Rick Sanchez, an anchor for Russia’s RT-America, reported last week of “Signs that the US attempt to change-out presidents in Venezuela may be falling flat.” He was speaking about the in-plain-sight US coup attempt unfolding on the northern coast of South America against the elected president of Venezuela. Lucas Koerner, a reporter with Venezuela Analysis, told RT there was “an eerie calm” in Caracas. “Life continues as normal,” he said.
Juan Guaido, the man out-of-nowhere the Trump administration anointed as “the legitimate president of Venezuela” first appeared on a Wednesday, then was not seen in public until Friday. Koerner emphasized the complexities: President Nicolas Maduro is, indeed, not very popular among the Venezuelan people, but Donald Trump and the United States, given its history in Latin America, is even more unpopular. A recent poll revealed that 70% of Venezuelans disapprove of the opposition-controlled National Assembly that elected a 35-year-old US-educated nobody its president. It has been reported that Guaido was never even a full-fledged member of the legislative body; he was an alternate deputy. The reason for his ascendancy to be Venezuela’s “legitimate president” is simple, according to Diego Sequera, a Venezuelan writer with the investigative publication Mision Verdad: Guaido is a handsome young man with no problematic background, which makes him marketable to a US audience. He’s the classic expendable puppet.
[ The young, handsome, American educated Juan Guaido, a man suddenly named by gringos as Venezuela’s “legitimate” president ]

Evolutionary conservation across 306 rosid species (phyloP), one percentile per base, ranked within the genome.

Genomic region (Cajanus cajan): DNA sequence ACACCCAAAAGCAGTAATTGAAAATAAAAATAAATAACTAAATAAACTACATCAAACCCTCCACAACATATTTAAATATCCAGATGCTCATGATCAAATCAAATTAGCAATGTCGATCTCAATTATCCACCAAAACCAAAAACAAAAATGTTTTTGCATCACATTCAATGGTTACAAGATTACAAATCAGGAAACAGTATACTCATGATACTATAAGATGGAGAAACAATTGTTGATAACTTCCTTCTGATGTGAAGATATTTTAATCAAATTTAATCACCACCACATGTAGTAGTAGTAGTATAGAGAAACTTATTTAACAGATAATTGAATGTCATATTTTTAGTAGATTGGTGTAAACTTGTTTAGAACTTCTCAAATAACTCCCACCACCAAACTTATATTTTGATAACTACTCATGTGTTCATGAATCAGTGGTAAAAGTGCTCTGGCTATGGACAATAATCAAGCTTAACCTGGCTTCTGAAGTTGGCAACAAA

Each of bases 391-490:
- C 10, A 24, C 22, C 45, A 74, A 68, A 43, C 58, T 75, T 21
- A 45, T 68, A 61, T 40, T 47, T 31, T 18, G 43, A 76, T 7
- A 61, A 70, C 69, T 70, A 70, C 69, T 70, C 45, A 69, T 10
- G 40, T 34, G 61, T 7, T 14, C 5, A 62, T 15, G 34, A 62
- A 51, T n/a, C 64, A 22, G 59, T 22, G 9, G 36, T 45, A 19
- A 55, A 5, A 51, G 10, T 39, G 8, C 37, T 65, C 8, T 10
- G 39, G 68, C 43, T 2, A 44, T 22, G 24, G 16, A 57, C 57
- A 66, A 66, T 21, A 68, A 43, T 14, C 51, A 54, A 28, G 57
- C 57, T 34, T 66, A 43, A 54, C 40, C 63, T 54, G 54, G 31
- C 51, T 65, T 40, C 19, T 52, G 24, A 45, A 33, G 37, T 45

Guaido was an energetic young activist seen in many anti-Chavez and anti-Maduro demonstrations, such as the violent demonstrations called guarimbas or violent fortresses. “Around 43 were killed during the 2014 guarimbas,” according to Gray Zone writers Dan Cohen and Max Blumenthal. “Three years later, they erupted again, causing mass destruction of public infrastructure, the murder of government supporters, and the deaths of 126 people, many of whom were Chavistas.” There’s even an online image of what appears to be the new “legitimate president of Venezuela” dropping his pants in a demonstration with other men in a common youthful gesture of disrespect. (The hairline in the photo — a rear view — seems to be Guaido’s hairline.) The point is, US mainstream media entities like The New York Times (which I often defend to my leftist friends) never cover, or factor in, this kind of political puppetry. If you only read the Times, you’d think Guaido was a Venezuelan statesman with great gravitas.
As someone I can’t recall put it, the problem in Venezuela is not socialism — it’s sabotage. It’s gone on for years and even included a 2002 failed coup. If these kinds of insurrectionary actions happened in the United States, people would be gassed and gunned down in the streets by police and the 82nd Airborne. All this is covered thoroughly in a Cohen/Blumenthal article in Gray Zone called “The Making of Juan Guaidó: How the US Regime Change Laboratory Created Venezuela’s Coup Leader”.
[ Which very flawed man will be honored in the future by his citizens? ]